Probably the most famous resistance came from Boudicca (also known as Boudica or Boadicea), Queen of the Iceni, in around 60 or 61 AD. Brutal treatment by the Romans, including the rape of Boudicca’s daughters, resulted in a furious uprising. The hated Roman colony at Colchester was burnt to the ground, its inhabitants massacred. London came next, followed by St Albans. By this time, London was already a city of perhaps 10,000 citizens; the evidence of its destruction by Boudicca’s army is revealed whenever archaeologists uncover a red and black layer of burnt material in the City. The Roman Governor, Suetonius Paulinus, gathered his forces and, at an unknown site somewhere in the English Midlands, the fate of Britain was decided. Though outnumbered by the Iceni and their allies, Roman discipline and weaponry prevailed and Britain continued as a province of the Empire. Boudicca committed suicide. The Romans also seem to have exterminated the Druids – the high priests of the Celts – most notably by destroying what was possibly a sacred centre on the island of Anglesey. By 80 AD, most of modern England and Wales had been pacified and the then Roman Governor, Agricola, decided to crush the wild tribes in what is now Scotland. He got as far as somewhere near Inverurie, fighting a pitched, victorious, battle against the Caledonians in c84 AD at a place history knows only as Mons Graupius.
Despite the briefly used Antonine Wall near the Clyde, traces of which remain, the border between Roman Britain and the restless tribes in the north was finally settled at Hadrian’s Wall, stretching more than 70 miles between the Solway Firth on the Irish Sea to the River Tyne near the North Sea, with forts every 5 miles and watch-towers in between. The Emperor Hadrian ordered the building of the Wall in 120 AD and it was finished by about 128. Outbreaks of violence were relatively frequent on both sides of the Wall. The northern British experience of Rome was generally more military in nature than in the south.
From sometime in the 3rd century, the frontiers of Rome came under increasing threat from the tribes beyond its borders. Britain itself was raided by Germanic Saxons and Franks and a series of defensive forts was built along the coast from Norfolk to Hampshire, known as the Saxon Shore. However, in 367 AD, simultaneous attacks – whether by chance or deliberate organisation is not known – took place: Scots and Attacotti (an elusive group of uncertain origin) swept east across the Irish Sea, Picts fell upon the Wall from the north and Saxons attacked the shore defences from the east. Deserters and escaped slaves joined in the anarchy, which lasted about a year until order was restored by the last of three generals, Theodosius, appointed by Rome to save the province.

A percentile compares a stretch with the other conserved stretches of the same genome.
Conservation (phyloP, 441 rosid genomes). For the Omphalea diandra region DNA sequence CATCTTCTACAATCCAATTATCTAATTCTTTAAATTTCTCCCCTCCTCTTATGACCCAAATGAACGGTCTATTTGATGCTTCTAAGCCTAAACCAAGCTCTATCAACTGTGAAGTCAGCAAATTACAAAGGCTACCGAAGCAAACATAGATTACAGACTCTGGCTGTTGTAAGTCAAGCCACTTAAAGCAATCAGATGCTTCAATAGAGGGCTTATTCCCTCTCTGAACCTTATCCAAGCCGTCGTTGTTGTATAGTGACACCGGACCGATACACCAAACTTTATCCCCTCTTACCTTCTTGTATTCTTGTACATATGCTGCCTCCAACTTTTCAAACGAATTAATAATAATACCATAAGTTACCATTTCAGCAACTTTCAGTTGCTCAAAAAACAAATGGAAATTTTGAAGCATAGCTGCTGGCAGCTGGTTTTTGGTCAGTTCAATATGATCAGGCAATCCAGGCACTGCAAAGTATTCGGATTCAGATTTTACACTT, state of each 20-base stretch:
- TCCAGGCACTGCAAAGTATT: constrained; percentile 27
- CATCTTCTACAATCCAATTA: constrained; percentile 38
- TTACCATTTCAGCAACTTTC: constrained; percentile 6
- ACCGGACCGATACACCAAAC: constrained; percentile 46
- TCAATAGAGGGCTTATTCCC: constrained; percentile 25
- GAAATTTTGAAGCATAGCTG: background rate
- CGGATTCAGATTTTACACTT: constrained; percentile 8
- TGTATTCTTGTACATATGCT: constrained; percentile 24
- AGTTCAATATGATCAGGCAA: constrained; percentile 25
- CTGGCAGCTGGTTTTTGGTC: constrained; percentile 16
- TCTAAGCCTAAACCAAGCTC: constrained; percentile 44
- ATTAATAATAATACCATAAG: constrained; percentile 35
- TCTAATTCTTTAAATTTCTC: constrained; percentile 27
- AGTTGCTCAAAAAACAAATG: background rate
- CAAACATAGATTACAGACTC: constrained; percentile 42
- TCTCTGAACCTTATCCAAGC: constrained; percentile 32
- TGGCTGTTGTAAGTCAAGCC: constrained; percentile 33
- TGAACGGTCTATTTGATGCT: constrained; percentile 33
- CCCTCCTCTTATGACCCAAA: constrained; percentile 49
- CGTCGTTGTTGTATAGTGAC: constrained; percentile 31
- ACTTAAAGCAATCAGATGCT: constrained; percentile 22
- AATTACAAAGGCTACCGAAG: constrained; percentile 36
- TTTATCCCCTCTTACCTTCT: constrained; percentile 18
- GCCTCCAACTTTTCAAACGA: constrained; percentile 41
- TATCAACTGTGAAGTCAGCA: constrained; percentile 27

Rural villas were particularly vulnerable to attack and there is grim evidence of this. There is further evidence that villas were gradually abandoned for safer life in towns. However, though Roman life went on, Roman rule in Britain was nearing its end. The Germanic tribes of Europe were on the move, themselves threatened by a violent Asiatic people, the Huns, who had appeared from the east. Early in the 5th century, Rome itself came under threat and troops were needed to preserve it; the Roman garrison in Britain departed. A last-ditch plea to the Emperor Honorius in 410 AD resulted in Britain being told to look to its own defence. Rome had its own problems; far away that same year, 410 AD, the imperial city itself fell to Alaric’s Goths. To some, it must have seemed like the end of the world.
Alas, the successors to the Romans in Britain lacked the skills, or motivation, to maintain the civilisation they inherited. Moreover, they virtually eradicated the Romano-British way of life, such that the extent of the Roman legacy in these islands (apart from rabbits) is debateable. Yet Roman towns lie beneath many modern British urban areas and their remains offer a tantalising glimpse of what must have been. Motorists and hikers may find themselves travelling on the same path that legionaries tramped along; indeed, stretches of modern roads follow routes mapped out by Roman engineers to facilitate military traffic, trade and communications almost two thousand years ago. Exotic mosaics lie on the floors of excavated villas, mainly in the south and west of England. In the city of Bath, which the Romans called Aquae Sulis, are the spectacular remains of the elegant Roman bath complex. The north and coastal areas of Britain offer the remains of forts, some of them very remote, like the one at Hardknott Pass in Cumbria; and the ruins of Hadrian’s Wall provide spectacular scenery and walking as well as a dip into ancient heritage and fascinating glimpses into the lives of the people that once lived and worked there. Roman artefacts, from treasure to everyday objects, can be found in museums the length of the land, from the British Museum in London to more humble collections in provincial towns.